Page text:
Macrophages are innate immune cells that fulfill various roles within the immune system. They are relatively large leukocytes, at around 20 µm diameter, and have spherical nuclei. They are a crucial component of microbial immunity, tissue healing, and repair, as well as being implicated in some pathological conditions, such as suppression of tumor immunity and autoimmunity.
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There is a spectrum of phenotypes that macrophages can express, ranging from pro-inflammatory to anti-inflammatory poles, typically characterized by their expression of specific antigens and cytokines. This article will provide an overview of the development and some of the functions of macrophages.
Macrophages are an active, differentiated form of monocytes, which evolve from myeloid progenitors in the bone marrow and migrate to the circulatory system and peripheral tissues. Monocytes can also differentiate into dendritic cells, which have other roles in immunity and tissue development, and the fate of these monocytes is directly linked to heterogeneity in their phenotypes and the cytokine signals they receive from the tissues they are localized in.
Differentiation to pro-inflammatory, or M1-like, macrophages is driven primarily by interferon-gamma, a cytokine produced by T cells, natural killer cells, and mature macrophages. At the other end of the spectrum, differentiation into anti-inflammatory, or M2-like, macrophages are induced by a range of interleukin cytokines and the growth factor ‘macrophage colony-stimulating factor’.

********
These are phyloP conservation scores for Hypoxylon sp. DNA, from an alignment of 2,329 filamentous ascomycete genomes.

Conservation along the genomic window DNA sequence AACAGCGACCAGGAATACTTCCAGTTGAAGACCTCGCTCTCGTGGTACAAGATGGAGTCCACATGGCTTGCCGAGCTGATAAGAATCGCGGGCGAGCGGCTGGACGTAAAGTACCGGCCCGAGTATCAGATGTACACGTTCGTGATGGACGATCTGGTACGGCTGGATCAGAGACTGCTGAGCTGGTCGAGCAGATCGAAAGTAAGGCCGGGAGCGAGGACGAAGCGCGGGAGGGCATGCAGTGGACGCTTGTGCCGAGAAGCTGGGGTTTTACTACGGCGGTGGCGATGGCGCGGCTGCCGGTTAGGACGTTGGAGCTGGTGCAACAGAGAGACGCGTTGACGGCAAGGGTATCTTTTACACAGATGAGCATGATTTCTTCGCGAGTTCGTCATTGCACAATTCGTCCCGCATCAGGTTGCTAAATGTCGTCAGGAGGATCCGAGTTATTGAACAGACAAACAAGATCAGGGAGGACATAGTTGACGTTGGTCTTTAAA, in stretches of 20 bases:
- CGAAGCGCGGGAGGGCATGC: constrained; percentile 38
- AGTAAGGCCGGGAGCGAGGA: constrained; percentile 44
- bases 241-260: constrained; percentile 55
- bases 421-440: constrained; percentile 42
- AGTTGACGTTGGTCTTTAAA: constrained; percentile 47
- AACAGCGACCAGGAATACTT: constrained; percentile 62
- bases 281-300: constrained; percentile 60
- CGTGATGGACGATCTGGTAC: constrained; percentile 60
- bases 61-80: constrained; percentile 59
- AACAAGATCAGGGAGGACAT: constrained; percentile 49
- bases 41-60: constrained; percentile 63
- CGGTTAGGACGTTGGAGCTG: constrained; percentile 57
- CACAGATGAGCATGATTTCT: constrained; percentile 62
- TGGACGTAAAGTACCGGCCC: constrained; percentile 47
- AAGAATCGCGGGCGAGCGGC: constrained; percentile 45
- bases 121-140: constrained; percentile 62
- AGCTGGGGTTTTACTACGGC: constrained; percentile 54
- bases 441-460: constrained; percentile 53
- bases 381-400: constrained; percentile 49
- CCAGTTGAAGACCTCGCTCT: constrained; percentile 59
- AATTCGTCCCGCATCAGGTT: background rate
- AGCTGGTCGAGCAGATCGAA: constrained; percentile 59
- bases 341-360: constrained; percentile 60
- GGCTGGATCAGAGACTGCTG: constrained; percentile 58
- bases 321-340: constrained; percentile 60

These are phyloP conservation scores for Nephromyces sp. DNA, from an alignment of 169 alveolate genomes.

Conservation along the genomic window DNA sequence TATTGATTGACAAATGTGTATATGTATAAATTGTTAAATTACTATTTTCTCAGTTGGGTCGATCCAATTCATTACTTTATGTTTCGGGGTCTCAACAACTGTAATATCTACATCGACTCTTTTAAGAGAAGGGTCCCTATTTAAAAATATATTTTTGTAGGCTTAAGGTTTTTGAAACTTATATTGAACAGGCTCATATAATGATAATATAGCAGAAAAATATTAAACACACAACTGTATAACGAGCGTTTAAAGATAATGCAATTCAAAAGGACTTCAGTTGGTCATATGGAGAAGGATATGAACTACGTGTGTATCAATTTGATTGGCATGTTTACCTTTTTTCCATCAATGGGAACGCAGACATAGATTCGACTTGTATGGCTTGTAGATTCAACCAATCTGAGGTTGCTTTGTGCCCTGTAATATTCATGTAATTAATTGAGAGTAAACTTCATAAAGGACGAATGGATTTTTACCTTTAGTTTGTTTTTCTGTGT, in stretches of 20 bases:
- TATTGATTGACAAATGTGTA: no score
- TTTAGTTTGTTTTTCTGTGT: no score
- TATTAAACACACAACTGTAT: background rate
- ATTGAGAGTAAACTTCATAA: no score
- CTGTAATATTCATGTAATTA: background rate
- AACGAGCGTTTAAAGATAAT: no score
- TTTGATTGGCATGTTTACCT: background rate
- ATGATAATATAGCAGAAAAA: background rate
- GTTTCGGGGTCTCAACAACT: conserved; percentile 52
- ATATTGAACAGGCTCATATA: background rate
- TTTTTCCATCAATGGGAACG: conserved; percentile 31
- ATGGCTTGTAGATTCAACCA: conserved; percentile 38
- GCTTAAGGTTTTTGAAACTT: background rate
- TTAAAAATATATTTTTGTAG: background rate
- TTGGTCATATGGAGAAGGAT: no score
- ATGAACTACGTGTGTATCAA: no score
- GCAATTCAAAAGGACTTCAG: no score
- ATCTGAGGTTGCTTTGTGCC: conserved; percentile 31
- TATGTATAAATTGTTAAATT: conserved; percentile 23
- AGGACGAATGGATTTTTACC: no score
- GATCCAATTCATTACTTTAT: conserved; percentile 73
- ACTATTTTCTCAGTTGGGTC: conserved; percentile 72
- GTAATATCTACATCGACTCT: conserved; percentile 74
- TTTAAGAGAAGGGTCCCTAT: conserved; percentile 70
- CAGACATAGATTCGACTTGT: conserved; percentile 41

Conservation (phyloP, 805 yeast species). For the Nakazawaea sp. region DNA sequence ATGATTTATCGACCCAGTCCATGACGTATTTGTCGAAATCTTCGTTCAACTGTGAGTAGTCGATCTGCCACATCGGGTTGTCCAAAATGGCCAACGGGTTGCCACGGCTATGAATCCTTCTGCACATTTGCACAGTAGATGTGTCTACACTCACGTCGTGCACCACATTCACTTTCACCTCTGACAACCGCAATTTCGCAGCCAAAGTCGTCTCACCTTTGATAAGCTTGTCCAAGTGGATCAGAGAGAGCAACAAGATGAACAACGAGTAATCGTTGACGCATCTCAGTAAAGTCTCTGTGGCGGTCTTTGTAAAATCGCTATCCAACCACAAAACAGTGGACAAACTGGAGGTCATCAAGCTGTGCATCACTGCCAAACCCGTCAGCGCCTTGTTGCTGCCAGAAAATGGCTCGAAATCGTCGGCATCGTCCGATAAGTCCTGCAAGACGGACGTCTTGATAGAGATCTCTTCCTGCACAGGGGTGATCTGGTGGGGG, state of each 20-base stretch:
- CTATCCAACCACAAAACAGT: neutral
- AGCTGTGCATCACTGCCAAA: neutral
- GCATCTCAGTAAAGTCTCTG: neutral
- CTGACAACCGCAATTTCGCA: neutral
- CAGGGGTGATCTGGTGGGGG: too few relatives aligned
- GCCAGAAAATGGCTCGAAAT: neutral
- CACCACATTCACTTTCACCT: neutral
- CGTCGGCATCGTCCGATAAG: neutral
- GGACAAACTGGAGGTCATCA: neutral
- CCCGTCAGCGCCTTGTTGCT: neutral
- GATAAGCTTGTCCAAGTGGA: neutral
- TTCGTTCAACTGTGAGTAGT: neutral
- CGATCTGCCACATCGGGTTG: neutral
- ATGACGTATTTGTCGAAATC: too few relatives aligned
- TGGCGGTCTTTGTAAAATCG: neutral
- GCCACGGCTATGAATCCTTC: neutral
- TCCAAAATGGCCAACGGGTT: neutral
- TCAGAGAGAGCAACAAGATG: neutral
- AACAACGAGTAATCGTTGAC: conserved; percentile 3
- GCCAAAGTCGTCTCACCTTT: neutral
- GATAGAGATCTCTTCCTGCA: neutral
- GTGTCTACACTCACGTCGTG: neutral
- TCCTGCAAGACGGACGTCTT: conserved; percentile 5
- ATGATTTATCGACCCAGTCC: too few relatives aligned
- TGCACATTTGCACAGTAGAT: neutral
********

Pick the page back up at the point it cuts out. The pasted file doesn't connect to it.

Macrophages are defined not only by their phenotype but also by their localization, leading to nervous system macrophage sub-types being known as microglial cells and bone-specific ones being referred to as osteoclasts. It has also emerged relatively recently that many tissue-resident macrophages do not evolve from monocytes following stimulation but were, in fact, seeded during the embryonic stage of development.
Microbial Immunity and Phagocytosis
As their name suggests, phagocytosis, or ‘eating’ of cells and cell debris, is one of the primary functions of macrophages. This is key in recognizing microbial infections, and macrophages can engulf a variety of pathogens and pathogen particles, including primarily those that have been opsonized, or ‘tagged’, by the adaptive immune system or the complement system.
Macrophages that have migrated to infected tissue due to cytokine release and recognition of pathogen-associated molecular patterns will engulf infectious material and process it to then be presented to adaptive immune cells to facilitate a more specific immune response and subsequent infection clearance.
Macrophages, specifically those with more M1-like phenotypes, are efficient antigen-presenting cells (APCs). Once they have engulfed infectious material, including intracellular or extracellular pathogens, viral particles, or excreted toxins, they process it into sections with recognizable epitopes.